It is no secret that today’s employees — particularly those in the millennial generation and younger — don’t feel a strong loyalty to their employers. And many are very entrepreneurial, especially with all of the opportunities social media brings. How can managers make the best use of an employee who has worked in their own business in the past, or possibly even has a business they run on the side?
Deciding how you’re going to work with a budding entrepreneur is something that should start, if possible, before he or she is hired, according to Michelle Ngome, founder and CEO of Line 25 Consulting and president of the African-American Marketing Association.
“Creating an open dialogue during the interview process is the first thing a manager can do to understand a candidate’s entrepreneurial endeavors,” Ngome says. That, she explains, means asking questions about how the candidate plans to transition with responsibilities and time management, and determining if any conflicts of interest exist if the candidate already is involved in an outside business.
“If there is an open conversation in the beginning, it can set up the expectations during the employee’s tenure,” says Ngome, who suggests putting entrepreneurial employees in incentivized roles once they’re on staff.
“The incentive may be money, time, or a leadership role,” she explains, noting that the incentive should vary based on an employee’s stage in life.
For example, most millennials value their time — which means offering them a four-day work week or three weeks of vacation might be more appealing than a raise or a leadership role, Ngome says.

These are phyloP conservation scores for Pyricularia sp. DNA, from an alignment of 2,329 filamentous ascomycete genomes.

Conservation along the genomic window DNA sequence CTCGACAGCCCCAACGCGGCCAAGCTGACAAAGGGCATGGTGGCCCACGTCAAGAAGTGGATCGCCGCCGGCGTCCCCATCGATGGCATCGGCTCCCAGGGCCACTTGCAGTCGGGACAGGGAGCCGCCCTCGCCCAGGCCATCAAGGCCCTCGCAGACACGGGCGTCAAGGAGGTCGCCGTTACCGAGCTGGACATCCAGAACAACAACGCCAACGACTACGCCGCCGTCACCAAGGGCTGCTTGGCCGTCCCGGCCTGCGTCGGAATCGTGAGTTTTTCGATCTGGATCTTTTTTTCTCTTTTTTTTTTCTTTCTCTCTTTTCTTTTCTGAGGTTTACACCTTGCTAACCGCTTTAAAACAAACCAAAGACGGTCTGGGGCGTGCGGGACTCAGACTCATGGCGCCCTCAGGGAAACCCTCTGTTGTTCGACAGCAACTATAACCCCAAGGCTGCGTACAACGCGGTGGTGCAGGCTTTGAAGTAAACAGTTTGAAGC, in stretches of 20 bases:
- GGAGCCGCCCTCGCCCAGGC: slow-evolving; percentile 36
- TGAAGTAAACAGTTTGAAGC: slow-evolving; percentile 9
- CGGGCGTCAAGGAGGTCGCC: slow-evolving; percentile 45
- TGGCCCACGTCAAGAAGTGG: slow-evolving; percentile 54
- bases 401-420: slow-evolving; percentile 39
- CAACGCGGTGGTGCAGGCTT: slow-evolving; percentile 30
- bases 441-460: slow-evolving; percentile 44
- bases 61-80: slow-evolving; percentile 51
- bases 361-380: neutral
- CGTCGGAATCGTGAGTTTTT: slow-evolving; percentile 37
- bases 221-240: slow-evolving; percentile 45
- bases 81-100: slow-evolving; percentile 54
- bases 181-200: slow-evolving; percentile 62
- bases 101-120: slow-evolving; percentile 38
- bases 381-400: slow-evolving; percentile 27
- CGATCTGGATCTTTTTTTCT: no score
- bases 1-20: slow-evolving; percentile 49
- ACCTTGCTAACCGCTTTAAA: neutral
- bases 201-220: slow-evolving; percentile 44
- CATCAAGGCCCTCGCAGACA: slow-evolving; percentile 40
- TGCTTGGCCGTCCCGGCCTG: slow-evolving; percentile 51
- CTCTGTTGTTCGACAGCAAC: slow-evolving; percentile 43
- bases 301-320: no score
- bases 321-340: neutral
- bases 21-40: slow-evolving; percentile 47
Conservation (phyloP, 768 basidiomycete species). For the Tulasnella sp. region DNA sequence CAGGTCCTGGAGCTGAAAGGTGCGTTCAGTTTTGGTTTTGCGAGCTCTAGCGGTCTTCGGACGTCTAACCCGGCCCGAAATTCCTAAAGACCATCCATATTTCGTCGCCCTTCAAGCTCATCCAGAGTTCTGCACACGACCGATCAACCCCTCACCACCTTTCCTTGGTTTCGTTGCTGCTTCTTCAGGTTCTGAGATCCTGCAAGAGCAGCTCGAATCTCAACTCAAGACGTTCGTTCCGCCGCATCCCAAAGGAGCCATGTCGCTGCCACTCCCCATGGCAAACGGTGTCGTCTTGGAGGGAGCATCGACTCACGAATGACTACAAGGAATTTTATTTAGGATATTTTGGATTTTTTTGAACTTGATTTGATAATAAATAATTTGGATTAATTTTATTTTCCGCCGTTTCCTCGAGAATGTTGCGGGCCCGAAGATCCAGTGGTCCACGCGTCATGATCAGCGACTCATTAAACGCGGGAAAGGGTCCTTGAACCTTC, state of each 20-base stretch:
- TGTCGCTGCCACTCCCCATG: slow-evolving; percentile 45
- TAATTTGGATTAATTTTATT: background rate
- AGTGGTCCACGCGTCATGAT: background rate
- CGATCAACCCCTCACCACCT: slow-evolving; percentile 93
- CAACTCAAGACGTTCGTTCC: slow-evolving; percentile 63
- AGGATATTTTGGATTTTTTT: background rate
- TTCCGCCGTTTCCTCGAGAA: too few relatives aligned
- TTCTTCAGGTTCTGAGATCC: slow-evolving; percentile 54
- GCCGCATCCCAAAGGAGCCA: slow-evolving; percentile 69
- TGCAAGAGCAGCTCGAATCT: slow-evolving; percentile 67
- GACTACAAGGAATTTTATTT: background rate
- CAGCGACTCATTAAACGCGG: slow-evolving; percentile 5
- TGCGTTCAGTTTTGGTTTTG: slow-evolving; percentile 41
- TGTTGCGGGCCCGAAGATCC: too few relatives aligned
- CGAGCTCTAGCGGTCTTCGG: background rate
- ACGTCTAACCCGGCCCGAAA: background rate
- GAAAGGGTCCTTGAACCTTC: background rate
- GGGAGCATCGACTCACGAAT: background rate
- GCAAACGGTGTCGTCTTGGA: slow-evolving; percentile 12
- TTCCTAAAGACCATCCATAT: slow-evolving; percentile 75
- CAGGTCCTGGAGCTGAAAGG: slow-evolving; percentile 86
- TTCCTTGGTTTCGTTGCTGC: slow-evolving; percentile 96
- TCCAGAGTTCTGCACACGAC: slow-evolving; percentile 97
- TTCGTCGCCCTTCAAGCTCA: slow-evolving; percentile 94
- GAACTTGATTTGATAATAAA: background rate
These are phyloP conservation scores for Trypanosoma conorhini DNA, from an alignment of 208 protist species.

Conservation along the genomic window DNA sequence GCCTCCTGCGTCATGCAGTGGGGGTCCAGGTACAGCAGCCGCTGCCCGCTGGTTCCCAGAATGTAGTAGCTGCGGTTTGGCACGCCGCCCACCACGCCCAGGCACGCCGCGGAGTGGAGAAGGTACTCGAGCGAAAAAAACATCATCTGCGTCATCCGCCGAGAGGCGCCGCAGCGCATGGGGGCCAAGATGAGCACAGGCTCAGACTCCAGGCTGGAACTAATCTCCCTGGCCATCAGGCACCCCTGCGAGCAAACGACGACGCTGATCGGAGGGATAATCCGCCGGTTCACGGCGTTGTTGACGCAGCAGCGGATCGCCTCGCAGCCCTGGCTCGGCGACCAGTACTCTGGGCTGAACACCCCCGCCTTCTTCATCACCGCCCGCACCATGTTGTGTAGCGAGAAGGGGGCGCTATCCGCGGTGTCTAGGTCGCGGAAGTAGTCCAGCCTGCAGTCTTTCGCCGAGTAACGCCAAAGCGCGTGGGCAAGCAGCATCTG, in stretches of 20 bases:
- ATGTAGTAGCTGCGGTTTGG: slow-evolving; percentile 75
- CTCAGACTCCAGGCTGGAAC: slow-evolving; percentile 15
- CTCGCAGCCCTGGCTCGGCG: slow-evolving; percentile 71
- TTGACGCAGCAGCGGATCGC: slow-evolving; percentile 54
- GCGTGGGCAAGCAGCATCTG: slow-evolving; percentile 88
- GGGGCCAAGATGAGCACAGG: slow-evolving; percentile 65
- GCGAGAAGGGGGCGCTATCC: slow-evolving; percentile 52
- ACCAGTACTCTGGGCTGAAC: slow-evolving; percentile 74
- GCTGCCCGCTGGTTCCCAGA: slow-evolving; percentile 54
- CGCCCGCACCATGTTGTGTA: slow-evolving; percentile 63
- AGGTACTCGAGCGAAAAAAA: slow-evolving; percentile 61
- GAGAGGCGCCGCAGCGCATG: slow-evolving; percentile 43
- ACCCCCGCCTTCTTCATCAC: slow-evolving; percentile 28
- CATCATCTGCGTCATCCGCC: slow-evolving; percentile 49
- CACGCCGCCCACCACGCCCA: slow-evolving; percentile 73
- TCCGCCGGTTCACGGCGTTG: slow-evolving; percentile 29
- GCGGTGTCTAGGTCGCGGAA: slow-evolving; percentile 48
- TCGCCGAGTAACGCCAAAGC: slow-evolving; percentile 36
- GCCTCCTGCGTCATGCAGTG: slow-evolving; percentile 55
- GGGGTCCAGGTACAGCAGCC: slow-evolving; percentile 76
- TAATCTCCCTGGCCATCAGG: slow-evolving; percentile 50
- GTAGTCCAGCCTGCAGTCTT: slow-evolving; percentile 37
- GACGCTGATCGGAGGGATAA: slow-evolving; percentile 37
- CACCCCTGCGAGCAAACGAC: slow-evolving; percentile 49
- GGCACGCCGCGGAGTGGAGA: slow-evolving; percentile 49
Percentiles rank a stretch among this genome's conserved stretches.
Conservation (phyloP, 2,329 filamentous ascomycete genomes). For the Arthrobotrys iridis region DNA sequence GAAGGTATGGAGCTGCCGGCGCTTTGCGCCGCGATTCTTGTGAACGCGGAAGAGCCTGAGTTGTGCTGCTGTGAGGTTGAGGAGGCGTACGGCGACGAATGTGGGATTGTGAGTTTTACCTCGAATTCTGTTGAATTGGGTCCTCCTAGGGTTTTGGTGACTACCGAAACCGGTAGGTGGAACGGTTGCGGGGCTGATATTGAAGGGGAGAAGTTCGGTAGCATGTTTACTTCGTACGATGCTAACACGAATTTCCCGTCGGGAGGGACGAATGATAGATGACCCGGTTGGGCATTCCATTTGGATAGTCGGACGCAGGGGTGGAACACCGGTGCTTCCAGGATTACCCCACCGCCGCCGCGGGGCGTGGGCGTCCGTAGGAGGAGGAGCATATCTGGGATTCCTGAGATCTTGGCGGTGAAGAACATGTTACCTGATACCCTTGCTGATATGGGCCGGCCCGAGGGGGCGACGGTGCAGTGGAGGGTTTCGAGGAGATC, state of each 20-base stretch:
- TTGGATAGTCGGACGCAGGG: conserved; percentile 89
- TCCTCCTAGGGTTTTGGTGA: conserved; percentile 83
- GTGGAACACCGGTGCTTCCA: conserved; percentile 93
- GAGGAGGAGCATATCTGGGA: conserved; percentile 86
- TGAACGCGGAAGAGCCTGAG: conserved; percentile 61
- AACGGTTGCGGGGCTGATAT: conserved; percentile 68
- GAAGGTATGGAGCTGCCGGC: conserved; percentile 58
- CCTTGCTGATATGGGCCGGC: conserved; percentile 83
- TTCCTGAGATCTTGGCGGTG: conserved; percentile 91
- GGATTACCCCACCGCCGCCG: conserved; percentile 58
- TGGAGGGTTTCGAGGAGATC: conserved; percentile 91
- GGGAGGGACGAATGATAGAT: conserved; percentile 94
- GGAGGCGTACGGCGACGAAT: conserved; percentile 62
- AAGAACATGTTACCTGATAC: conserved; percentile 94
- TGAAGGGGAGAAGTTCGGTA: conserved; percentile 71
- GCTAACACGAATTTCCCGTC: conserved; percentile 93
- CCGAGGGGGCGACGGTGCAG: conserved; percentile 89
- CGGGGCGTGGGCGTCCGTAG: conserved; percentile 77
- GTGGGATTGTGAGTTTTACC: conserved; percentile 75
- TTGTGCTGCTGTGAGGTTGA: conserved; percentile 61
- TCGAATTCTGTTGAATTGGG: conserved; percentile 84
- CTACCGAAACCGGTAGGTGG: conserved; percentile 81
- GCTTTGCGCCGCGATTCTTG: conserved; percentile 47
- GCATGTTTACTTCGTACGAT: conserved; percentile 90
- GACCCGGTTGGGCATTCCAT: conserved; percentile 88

That, of course, depends on why the employee decided to seek a full-time position.
“Money is less of a factor if they are making good money in their business. However, cash flow … is why most people go back to work,” she adds.
Finally, a discussion about the future is key.
“Engaging in conversations about future growth is vital to gauge longevity,” Ngome stresses. Can you tell if the employee considers the job just a short-term step on their career path? Or are there ways that their overall career goals align with what your company can offer?
“Any entrepreneur knows they can sacrifice in the short term for greater long-term gains,” Ngome says.
In fact, many characteristics entrepreneurs possess make them ideal employees. They’re typically innovative, energetic, not afraid to tackle challenging situations and usually able to multi-task effectively; so tapping into those characteristics can be a big plus for any organization!
(Article written by Kathleen Furore)